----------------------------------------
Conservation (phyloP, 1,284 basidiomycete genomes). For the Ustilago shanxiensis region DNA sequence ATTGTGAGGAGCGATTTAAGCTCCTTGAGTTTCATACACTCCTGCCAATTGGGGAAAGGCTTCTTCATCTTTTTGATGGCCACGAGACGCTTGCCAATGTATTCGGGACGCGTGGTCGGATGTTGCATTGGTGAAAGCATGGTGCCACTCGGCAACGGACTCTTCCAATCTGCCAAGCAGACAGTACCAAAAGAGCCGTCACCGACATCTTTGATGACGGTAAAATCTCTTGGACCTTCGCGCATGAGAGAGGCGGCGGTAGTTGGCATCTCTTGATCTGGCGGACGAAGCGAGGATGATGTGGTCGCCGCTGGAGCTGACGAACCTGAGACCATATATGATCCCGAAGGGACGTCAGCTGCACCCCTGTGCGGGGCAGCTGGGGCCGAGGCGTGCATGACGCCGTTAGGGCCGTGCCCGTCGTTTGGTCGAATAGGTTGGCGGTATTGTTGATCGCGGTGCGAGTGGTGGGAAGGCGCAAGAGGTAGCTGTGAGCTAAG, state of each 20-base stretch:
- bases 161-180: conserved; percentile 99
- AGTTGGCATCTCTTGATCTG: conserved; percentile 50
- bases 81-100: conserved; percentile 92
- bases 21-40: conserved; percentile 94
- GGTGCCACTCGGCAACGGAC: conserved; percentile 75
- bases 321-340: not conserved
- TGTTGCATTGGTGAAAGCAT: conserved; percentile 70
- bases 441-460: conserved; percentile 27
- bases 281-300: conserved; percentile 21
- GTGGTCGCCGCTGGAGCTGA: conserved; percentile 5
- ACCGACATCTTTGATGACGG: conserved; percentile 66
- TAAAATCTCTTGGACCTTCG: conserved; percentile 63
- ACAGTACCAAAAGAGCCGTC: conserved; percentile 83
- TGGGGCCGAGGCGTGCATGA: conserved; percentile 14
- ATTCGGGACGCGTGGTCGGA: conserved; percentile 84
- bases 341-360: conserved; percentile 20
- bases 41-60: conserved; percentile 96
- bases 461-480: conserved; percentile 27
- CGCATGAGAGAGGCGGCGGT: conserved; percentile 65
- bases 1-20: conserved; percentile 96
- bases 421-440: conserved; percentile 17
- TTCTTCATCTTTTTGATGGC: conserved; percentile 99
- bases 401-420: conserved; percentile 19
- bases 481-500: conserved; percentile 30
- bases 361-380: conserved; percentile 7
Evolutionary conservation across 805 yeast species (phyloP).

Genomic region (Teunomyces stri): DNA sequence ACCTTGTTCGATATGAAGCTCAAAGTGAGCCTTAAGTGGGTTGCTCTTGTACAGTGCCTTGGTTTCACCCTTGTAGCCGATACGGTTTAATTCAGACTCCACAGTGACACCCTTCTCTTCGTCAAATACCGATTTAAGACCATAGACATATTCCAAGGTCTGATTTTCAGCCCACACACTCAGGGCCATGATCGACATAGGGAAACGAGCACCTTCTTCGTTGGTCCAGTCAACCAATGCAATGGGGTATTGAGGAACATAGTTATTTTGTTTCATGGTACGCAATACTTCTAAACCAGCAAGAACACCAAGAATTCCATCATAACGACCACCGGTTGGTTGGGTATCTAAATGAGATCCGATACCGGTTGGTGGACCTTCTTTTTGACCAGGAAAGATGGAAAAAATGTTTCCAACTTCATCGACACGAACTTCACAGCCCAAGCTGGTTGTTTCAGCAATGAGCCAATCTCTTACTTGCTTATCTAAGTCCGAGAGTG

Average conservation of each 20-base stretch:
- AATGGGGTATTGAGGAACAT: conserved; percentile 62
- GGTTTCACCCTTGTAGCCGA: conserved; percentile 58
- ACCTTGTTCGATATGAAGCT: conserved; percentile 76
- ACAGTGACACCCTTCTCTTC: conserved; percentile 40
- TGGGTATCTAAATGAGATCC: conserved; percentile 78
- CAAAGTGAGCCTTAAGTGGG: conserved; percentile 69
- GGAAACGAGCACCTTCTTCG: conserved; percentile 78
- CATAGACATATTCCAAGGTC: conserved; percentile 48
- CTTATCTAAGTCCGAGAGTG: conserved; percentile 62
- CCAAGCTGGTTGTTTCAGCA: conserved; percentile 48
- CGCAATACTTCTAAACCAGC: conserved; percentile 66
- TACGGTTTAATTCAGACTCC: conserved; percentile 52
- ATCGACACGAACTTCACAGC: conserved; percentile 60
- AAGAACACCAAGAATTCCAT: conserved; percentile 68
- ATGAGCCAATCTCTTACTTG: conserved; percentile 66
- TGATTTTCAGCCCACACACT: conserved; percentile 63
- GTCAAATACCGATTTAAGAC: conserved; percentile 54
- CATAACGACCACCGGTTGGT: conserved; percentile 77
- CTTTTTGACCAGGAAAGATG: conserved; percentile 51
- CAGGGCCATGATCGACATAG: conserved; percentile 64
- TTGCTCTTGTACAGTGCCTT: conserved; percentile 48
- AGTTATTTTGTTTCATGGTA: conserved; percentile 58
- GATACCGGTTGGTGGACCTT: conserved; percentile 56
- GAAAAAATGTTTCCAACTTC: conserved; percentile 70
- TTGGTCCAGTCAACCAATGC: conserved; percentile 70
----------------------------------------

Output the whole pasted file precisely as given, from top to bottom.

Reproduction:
Conservation (phyloP, 1,284 basidiomycete genomes). For the Ustilago shanxiensis region DNA sequence ATTGTGAGGAGCGATTTAAGCTCCTTGAGTTTCATACACTCCTGCCAATTGGGGAAAGGCTTCTTCATCTTTTTGATGGCCACGAGACGCTTGCCAATGTATTCGGGACGCGTGGTCGGATGTTGCATTGGTGAAAGCATGGTGCCACTCGGCAACGGACTCTTCCAATCTGCCAAGCAGACAGTACCAAAAGAGCCGTCACCGACATCTTTGATGACGGTAAAATCTCTTGGACCTTCGCGCATGAGAGAGGCGGCGGTAGTTGGCATCTCTTGATCTGGCGGACGAAGCGAGGATGATGTGGTCGCCGCTGGAGCTGACGAACCTGAGACCATATATGATCCCGAAGGGACGTCAGCTGCACCCCTGTGCGGGGCAGCTGGGGCCGAGGCGTGCATGACGCCGTTAGGGCCGTGCCCGTCGTTTGGTCGAATAGGTTGGCGGTATTGTTGATCGCGGTGCGAGTGGTGGGAAGGCGCAAGAGGTAGCTGTGAGCTAAG, state of each 20-base stretch:
- bases 161-180: conserved; percentile 99
- AGTTGGCATCTCTTGATCTG: conserved; percentile 50
- bases 81-100: conserved; percentile 92
- bases 21-40: conserved; percentile 94
- GGTGCCACTCGGCAACGGAC: conserved; percentile 75
- bases 321-340: not conserved
- TGTTGCATTGGTGAAAGCAT: conserved; percentile 70
- bases 441-460: conserved; percentile 27
- bases 281-300: conserved; percentile 21
- GTGGTCGCCGCTGGAGCTGA: conserved; percentile 5
- ACCGACATCTTTGATGACGG: conserved; percentile 66
- TAAAATCTCTTGGACCTTCG: conserved; percentile 63
- ACAGTACCAAAAGAGCCGTC: conserved; percentile 83
- TGGGGCCGAGGCGTGCATGA: conserved; percentile 14
- ATTCGGGACGCGTGGTCGGA: conserved; percentile 84
- bases 341-360: conserved; percentile 20
- bases 41-60: conserved; percentile 96
- bases 461-480: conserved; percentile 27
- CGCATGAGAGAGGCGGCGGT: conserved; percentile 65
- bases 1-20: conserved; percentile 96
- bases 421-440: conserved; percentile 17
- TTCTTCATCTTTTTGATGGC: conserved; percentile 99
- bases 401-420: conserved; percentile 19
- bases 481-500: conserved; percentile 30
- bases 361-380: conserved; percentile 7
Evolutionary conservation across 805 yeast species (phyloP).

Genomic region (Teunomyces stri): DNA sequence ACCTTGTTCGATATGAAGCTCAAAGTGAGCCTTAAGTGGGTTGCTCTTGTACAGTGCCTTGGTTTCACCCTTGTAGCCGATACGGTTTAATTCAGACTCCACAGTGACACCCTTCTCTTCGTCAAATACCGATTTAAGACCATAGACATATTCCAAGGTCTGATTTTCAGCCCACACACTCAGGGCCATGATCGACATAGGGAAACGAGCACCTTCTTCGTTGGTCCAGTCAACCAATGCAATGGGGTATTGAGGAACATAGTTATTTTGTTTCATGGTACGCAATACTTCTAAACCAGCAAGAACACCAAGAATTCCATCATAACGACCACCGGTTGGTTGGGTATCTAAATGAGATCCGATACCGGTTGGTGGACCTTCTTTTTGACCAGGAAAGATGGAAAAAATGTTTCCAACTTCATCGACACGAACTTCACAGCCCAAGCTGGTTGTTTCAGCAATGAGCCAATCTCTTACTTGCTTATCTAAGTCCGAGAGTG

Average conservation of each 20-base stretch:
- AATGGGGTATTGAGGAACAT: conserved; percentile 62
- GGTTTCACCCTTGTAGCCGA: conserved; percentile 58
- ACCTTGTTCGATATGAAGCT: conserved; percentile 76
- ACAGTGACACCCTTCTCTTC: conserved; percentile 40
- TGGGTATCTAAATGAGATCC: conserved; percentile 78
- CAAAGTGAGCCTTAAGTGGG: conserved; percentile 69
- GGAAACGAGCACCTTCTTCG: conserved; percentile 78
- CATAGACATATTCCAAGGTC: conserved; percentile 48
- CTTATCTAAGTCCGAGAGTG: conserved; percentile 62
- CCAAGCTGGTTGTTTCAGCA: conserved; percentile 48
- CGCAATACTTCTAAACCAGC: conserved; percentile 66
- TACGGTTTAATTCAGACTCC: conserved; percentile 52
- ATCGACACGAACTTCACAGC: conserved; percentile 60
- AAGAACACCAAGAATTCCAT: conserved; percentile 68
- ATGAGCCAATCTCTTACTTG: conserved; percentile 66
- TGATTTTCAGCCCACACACT: conserved; percentile 63
- GTCAAATACCGATTTAAGAC: conserved; percentile 54
- CATAACGACCACCGGTTGGT: conserved; percentile 77
- CTTTTTGACCAGGAAAGATG: conserved; percentile 51
- CAGGGCCATGATCGACATAG: conserved; percentile 64
- TTGCTCTTGTACAGTGCCTT: conserved; percentile 48
- AGTTATTTTGTTTCATGGTA: conserved; percentile 58
- GATACCGGTTGGTGGACCTT: conserved; percentile 56
- GAAAAAATGTTTCCAACTTC: conserved; percentile 70
- TTGGTCCAGTCAACCAATGC: conserved; percentile 70